A Longing for Belonging

The anxiety with which you search for a hometown delicacy in a new land is the same with which you look for familiar people and places when you visit your place of upbringing.

In either case, you are slightly disappointed. When you move out, things also move on.

A Story of Belonging

I left my hometown in Kolhapur in 1999 to pursue engineering in Pune, about 230 km away from where I grew up. Monthly visits back home ended with a 6:00 am trip in an Asiad bus hurrying back to Pune to catch the second half of college on Monday morning. I have had better sleep tired and cramped in those seats of what were remnants of the 1982 Asian Games held in India than on some of the softest beds I have slept on.

Over the years, as physical distances from home grew, so did the gap between trips. I did make it back every 6 months during my Masters in the U.S. A later trip included showing up unannounced to surprise dad on his 60th birthday after a 36-hour door-to-door journey.

However, while you realize that you are becoming a newer version of yourself in all those moments that you have been away, you seldom think of your home the same way. We all wish we could go back to the same neighborhoods and to the same people as we had frozen in our fading memories.

As I began losing people who were always around me growing up, I realized home will never be the same. The physical world you had etched in your memories also gets uprooted and renovated in real life. Some really old memories start to feel as if they were a dream.

The Recipe for Belonging

Some things never change though or not as much. I miss talking in a dialect of Marathi I grew up in and it is a delight to hear it, a brazen form of the neater version you may hear in the media but nevertheless, direct and candid in love and hate. I still vividly remember the first month of my first year of engineering in Pune. A senior asked, “Are you from Kolhapur?” I almost fell off my chair and asked him how does he know. He goes, “I can tell from the way you speak”. Until then, I didn’t think Marathi accent was a thing.

Another attribute that modern life hasn’t yet totally altered about home is the preference for simplicity, even if it projects certain coarseness, the lack of sophistication is often an intentional lifestyle choice. This passage from the book “Shivaji and His Times” written by Jadunath Sarkar in 1920 about the history of the region still rings true.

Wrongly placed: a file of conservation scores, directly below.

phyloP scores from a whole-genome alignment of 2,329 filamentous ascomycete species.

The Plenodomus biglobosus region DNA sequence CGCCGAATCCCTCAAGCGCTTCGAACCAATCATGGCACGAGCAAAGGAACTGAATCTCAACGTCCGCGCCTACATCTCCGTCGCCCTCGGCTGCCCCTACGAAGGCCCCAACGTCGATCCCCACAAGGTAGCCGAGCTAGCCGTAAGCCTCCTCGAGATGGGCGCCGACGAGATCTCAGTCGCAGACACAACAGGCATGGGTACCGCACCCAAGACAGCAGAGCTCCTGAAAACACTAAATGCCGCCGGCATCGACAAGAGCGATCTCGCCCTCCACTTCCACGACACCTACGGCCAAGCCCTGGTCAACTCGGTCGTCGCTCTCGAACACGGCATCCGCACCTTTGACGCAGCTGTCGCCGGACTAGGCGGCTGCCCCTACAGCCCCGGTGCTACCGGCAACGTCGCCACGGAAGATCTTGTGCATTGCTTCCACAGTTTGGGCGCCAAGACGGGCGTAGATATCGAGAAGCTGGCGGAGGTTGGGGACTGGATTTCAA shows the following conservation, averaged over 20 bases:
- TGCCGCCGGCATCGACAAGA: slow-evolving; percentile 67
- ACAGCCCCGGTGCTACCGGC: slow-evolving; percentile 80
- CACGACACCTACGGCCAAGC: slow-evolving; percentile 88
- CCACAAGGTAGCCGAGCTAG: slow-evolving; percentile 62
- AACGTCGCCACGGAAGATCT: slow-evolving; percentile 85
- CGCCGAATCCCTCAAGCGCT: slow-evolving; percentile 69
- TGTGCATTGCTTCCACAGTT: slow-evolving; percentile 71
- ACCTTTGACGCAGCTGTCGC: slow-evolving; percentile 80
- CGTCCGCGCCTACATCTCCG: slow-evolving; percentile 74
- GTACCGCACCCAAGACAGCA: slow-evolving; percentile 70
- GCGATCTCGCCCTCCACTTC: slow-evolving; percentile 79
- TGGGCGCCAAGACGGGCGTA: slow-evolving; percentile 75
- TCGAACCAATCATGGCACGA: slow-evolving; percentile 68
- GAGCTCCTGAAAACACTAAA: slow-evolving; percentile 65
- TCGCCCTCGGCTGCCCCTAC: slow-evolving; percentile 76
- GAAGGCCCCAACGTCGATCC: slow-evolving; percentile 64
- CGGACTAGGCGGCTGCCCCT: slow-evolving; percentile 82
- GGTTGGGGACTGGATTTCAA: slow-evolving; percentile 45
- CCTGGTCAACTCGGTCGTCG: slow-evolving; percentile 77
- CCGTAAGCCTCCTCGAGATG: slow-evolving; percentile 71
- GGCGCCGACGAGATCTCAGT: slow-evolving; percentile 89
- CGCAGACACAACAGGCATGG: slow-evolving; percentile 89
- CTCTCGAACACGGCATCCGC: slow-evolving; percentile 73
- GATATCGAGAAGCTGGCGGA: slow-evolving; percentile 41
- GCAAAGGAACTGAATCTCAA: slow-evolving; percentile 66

No matter the reasons you want to associate yourself with your roots, it often comes down to the memories that you cherish the most.

The most memorable moments in our lives are rooted in strong connections with our surroundings, especially when someone is able to relate to us, understand where we are coming from, and empathize with our situation.

When that empathy is missing, the exact opposite happens — you withdraw yourself from such an environment, physically and emotionally, where you don’t think you belong. At times, that could even happen with your own family. This happens even more frequently at work.

Belonging at Workplace

With remote work becoming the norm, belonging at the workplace is even trickier to define. At a minimum, staying true to who you are is the first step to discover that belonging. At certain points in our careers, we all have struggled to bring our true selves into our interactions at work. In those moments when we overcome this struggle, we can fully align our actions with our hearts. This is crucial to building an authentic presence and a sense of belonging with the community at work. Whereas, in those moments when we are not ourselves there is a dent in that belonging.

So no matter where we find our “professional” homes – whether in our project teams, or wider groups at work, or online social communities – the first step is to discover who you are and what you stand for.

Find Your “Habitat”

This is also the reason why when we meet long-lost friends, we almost always pick up the discussion where we left it many years ago. There is no pretense and there are no perceptions to care about. You are who you are in the company of those you know you belong to.

Once you discover who you are, find your habitat, a place that lets you be you, to become the best version of yourself.

Haven’t visited home in 18 months. This is not the most I have stayed away from home by a long shot. Still, the pandemic has uncanny abilities to age everything. Looking forward to the next trip to savor the pandhara rassa (white curry) that I have never found made better anywhere else in the world. While the city will keep evolving and so will I, some parts of me will always find themselves in some parts of my hometown.

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